Black and white photos remind me of my grandparents and that era. As I look at Max I feel like I could be looking at someone from the old neighborhood sitting on the corner talking, smoking and passing the time. My memory of men who grew up in that era is they seemed to smile about like Max is “smiling” in this picture. Even though the picture is black and white I can see the detail to the uniform and hat (less so) and would love to have a set just like them. The piping around the collar and down the front is really cool to me. It also reminds me of my first baseball uniform as an 8-year-old in 1974. I can still feel and smell that raggedy old uniform complete with real stirrup socks.

 

The final observation I have is the fact that Max had a nickname “Camera Eye”. It seems to have come from the fact that he had more walks than hits in 5 of 12 seasons he played. There are some contemporary players with good nicknames, but the vintage ones seem better and back then, that everyone had one. Maybe they sounded better or filled time while doing play-by-play on the radio.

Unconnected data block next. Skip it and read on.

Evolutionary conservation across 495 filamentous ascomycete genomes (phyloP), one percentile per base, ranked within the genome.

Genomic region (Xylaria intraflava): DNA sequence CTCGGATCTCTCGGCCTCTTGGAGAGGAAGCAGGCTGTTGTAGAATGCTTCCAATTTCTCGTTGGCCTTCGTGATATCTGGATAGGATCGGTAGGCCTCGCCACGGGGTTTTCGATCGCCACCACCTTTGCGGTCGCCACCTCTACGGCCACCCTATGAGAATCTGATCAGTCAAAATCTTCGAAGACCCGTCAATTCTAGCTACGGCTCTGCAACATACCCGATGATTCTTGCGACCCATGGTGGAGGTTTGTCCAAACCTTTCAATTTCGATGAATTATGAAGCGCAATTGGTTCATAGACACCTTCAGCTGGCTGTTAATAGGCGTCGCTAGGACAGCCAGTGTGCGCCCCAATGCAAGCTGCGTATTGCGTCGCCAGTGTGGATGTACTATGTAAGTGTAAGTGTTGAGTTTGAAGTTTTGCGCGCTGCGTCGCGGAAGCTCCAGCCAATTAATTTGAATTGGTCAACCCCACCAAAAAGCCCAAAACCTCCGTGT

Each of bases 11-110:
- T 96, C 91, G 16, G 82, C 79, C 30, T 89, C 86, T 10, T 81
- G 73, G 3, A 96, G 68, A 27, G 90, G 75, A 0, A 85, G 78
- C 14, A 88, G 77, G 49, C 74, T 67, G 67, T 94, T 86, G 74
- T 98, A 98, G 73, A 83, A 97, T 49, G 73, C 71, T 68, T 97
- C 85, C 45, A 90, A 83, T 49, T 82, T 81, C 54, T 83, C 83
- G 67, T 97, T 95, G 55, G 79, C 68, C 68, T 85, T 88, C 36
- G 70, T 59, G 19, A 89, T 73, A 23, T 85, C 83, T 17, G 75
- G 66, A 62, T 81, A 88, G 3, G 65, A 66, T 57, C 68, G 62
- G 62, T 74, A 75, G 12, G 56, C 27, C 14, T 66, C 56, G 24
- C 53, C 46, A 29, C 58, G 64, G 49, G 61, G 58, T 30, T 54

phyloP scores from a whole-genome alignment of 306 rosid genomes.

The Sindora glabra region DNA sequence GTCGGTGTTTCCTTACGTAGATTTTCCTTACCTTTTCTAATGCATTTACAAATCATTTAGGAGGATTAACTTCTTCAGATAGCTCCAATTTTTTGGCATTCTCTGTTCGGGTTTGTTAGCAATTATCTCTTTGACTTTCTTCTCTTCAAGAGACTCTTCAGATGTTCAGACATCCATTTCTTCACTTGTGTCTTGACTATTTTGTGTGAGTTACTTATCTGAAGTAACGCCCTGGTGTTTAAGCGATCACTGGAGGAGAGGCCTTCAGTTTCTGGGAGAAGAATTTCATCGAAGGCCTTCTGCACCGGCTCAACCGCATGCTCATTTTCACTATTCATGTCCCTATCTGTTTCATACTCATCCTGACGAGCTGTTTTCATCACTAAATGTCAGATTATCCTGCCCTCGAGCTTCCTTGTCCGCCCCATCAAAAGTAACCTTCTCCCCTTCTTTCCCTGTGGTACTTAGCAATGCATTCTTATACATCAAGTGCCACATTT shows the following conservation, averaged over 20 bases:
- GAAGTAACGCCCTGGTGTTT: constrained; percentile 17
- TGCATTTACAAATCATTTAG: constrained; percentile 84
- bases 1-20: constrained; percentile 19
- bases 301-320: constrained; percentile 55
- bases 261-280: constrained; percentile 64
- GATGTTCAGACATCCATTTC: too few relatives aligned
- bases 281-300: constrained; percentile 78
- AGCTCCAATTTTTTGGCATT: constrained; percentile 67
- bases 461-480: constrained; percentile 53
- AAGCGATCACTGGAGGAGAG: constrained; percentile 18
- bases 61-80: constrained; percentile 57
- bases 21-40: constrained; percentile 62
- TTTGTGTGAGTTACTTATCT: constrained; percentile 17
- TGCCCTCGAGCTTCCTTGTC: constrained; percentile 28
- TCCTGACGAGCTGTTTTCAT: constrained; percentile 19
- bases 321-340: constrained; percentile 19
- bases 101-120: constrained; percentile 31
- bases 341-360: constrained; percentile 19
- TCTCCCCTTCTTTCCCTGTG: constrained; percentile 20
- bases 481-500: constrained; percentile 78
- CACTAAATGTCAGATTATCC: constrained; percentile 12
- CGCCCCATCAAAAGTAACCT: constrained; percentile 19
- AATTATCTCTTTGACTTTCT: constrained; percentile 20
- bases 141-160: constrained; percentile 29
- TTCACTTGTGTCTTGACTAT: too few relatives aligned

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Babe Ruth

PLAYER:          Babe Ruth

CARD #:           145

AUTHOR:        Anthony Salazar

 

Little things tend to bug me to no end.  It’s not that I’m the obsessive type, but I have a hard time getting past incongruities.  The Babe Ruth card (#145) is one of them.  I don’t mean to rag on the Babe – I’m just as much of a fan as the next guy – but I’ve got major issues with this particular card that commemorates the 75th anniversary of the Red Sox 1916 World Series victory.